I prefer the high amperage contactor (relay) near the pump approach in that you need only run a smaller gauge wire over the distance. Two-pole industrial contactors are readily available. My well pump is triggered by a pressure switch that is remotely located relative to my well pump. The pressure switch operates a simple
    contactor providing electrical power to the pump.

    There are "wireless relay options" available - not cheap, see http://migro.com/irrigation.htm.

    Thank you Kelly. If using direct bury wire I would need to get it down at least 30 inches as it runs across fields that sometimes get sub-soiled to 24 inches to break up the hard pan. The pipe is already burried and available from the well to the tank. I could use the direct bury from the shop to the well though as there is no pipe there for this as yet.

  4. #4
    Administrator Kelly Bramble's Avatar
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    I would focus on the least expensive installation that gets the job done. I once operated a rented walk-behind trencher to run a underground cable to a hot tub. I think the trencher dug to about two feet though I would bet there are trenchers that will dig deeper.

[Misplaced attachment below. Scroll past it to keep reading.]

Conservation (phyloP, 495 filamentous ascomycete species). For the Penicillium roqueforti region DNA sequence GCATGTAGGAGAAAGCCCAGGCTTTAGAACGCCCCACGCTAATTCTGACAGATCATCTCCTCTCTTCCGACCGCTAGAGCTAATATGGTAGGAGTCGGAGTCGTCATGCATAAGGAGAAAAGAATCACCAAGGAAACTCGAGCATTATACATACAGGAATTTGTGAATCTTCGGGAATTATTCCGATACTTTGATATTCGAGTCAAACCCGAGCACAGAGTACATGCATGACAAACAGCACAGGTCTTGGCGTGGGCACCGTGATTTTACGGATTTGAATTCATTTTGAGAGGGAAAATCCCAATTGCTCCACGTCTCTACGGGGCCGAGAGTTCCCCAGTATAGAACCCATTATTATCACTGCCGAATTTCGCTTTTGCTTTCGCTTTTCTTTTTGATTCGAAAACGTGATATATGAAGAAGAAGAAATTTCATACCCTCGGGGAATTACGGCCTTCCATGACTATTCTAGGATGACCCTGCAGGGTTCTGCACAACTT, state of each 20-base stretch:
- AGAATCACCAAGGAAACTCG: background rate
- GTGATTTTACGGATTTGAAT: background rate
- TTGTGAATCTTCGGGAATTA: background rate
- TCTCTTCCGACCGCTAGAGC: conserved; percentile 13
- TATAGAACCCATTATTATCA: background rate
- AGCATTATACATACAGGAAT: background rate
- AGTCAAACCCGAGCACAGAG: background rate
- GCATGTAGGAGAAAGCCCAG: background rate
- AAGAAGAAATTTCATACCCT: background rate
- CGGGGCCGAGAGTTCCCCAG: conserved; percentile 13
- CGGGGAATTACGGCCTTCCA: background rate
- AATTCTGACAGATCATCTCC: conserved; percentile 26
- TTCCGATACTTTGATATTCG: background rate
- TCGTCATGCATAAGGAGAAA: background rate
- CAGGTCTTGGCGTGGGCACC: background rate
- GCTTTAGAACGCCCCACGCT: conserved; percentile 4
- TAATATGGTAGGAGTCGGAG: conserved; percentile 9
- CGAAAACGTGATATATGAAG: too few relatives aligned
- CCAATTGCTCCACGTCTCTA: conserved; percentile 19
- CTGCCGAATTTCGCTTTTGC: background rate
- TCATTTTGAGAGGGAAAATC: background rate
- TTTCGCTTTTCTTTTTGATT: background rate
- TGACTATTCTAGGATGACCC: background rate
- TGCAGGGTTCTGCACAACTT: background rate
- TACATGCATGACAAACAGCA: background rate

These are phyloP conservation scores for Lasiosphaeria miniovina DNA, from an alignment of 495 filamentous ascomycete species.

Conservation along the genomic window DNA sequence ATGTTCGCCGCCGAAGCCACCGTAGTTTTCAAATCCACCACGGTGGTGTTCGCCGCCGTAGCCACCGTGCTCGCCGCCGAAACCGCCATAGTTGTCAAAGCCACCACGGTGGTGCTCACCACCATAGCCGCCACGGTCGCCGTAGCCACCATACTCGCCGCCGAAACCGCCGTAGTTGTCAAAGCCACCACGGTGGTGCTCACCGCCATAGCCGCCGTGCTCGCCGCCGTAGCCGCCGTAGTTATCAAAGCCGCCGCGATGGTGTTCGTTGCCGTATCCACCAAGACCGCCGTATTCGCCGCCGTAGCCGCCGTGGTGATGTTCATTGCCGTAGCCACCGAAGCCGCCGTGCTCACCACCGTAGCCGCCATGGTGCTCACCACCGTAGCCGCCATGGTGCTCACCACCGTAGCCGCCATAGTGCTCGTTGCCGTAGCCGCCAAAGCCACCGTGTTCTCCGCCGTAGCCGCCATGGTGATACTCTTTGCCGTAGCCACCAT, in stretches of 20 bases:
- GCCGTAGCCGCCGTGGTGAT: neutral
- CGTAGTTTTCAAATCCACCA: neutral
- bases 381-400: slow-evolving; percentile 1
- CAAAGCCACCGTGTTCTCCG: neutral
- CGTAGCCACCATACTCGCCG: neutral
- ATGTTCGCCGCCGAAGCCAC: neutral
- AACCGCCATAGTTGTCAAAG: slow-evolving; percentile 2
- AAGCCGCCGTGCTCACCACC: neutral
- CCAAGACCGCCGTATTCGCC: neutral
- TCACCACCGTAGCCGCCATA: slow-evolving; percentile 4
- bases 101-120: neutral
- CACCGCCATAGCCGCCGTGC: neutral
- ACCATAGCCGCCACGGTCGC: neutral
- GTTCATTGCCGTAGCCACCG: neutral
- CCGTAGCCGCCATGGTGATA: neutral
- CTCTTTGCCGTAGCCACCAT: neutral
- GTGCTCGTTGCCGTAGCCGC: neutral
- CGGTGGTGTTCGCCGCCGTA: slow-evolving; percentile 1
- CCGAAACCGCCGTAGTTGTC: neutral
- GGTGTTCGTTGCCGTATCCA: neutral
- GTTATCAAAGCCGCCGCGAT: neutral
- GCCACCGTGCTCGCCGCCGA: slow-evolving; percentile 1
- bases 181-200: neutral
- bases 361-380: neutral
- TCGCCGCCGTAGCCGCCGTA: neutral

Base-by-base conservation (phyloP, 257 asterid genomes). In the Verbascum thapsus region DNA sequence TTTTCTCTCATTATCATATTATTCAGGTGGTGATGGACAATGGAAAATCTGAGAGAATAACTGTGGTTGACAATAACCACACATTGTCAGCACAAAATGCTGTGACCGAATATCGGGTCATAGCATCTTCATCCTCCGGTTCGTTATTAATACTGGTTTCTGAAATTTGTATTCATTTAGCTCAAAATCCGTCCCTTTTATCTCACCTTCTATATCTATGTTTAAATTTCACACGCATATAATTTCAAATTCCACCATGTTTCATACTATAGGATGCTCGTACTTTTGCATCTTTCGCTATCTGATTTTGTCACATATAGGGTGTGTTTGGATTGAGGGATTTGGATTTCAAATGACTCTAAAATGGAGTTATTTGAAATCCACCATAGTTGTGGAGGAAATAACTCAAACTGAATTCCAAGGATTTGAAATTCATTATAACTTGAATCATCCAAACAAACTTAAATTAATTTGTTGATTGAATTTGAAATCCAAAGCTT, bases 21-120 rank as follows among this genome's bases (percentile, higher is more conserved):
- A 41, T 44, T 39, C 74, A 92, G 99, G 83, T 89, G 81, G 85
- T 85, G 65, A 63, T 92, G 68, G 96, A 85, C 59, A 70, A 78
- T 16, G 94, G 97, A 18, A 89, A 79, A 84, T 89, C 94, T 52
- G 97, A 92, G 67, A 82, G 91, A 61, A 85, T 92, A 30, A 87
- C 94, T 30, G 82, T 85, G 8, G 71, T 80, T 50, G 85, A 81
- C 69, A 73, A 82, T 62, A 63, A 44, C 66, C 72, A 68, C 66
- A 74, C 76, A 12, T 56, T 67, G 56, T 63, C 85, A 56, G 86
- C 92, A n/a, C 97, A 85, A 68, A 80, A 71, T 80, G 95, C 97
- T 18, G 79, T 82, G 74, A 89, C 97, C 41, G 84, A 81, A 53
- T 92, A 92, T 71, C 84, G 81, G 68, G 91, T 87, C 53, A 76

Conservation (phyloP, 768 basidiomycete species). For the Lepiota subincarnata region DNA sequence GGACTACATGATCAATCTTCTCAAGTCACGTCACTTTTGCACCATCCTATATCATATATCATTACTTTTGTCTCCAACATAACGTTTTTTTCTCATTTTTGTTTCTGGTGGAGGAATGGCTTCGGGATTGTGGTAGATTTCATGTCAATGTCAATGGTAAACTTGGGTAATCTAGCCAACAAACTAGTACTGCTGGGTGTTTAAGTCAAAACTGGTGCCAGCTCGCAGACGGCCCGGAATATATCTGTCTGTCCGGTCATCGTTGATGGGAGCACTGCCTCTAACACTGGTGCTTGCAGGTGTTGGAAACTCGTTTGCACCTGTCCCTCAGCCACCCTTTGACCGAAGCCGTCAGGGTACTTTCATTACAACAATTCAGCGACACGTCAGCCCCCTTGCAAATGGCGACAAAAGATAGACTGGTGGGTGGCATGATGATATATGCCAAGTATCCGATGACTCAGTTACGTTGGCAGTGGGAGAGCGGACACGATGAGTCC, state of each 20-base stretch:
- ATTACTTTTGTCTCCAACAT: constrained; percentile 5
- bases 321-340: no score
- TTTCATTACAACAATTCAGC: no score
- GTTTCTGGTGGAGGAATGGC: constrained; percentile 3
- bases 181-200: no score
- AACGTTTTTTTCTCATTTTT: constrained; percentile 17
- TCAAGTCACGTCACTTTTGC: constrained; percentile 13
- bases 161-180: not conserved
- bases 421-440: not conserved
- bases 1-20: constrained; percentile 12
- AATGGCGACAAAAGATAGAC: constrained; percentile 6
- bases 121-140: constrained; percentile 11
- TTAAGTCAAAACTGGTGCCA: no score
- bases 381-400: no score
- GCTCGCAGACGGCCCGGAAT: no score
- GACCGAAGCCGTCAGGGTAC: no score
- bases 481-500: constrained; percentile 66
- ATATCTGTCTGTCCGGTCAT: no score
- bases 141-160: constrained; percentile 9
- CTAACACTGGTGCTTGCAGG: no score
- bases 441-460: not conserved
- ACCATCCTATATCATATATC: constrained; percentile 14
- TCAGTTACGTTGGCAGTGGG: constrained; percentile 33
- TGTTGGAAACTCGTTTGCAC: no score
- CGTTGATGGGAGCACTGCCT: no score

5. #5
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    Quote Originally Posted by Kelly Bramble View Post
    I would focus on the least expensive installation that gets the job done.
    That's why I was looking into the circuitry needed to go wireless. I know what is available and assembled on the market may not be cheap but, there has to be a way to build those circuits, if only I knew how that would how, way cheaper then what is currently available. That is where I am stumped as I do not know. Thank you and you are right I will probably need to go the route of running the wires to a controller if no one with the know how on these circuits stops in to give direction. Have a good one.

  6. #6
    Administrator Kelly Bramble's Avatar
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    Consider the following:

    Place a on/off contactor switch actuated by pressure between the pump and the storage tank. At the storage tank have a water level on/off flow switch that mechanically shuts off flow from the pump line to the tank.

    When the tank is full the water level switch shuts off flow from the pump and the pressure switch near the pump shutoffs the pump at the desired pressure.

    This system is very similar many well pump systems except the water level switch.
    Last edited by Kelly Bramble; 07-30-2013 at 05:40 PM.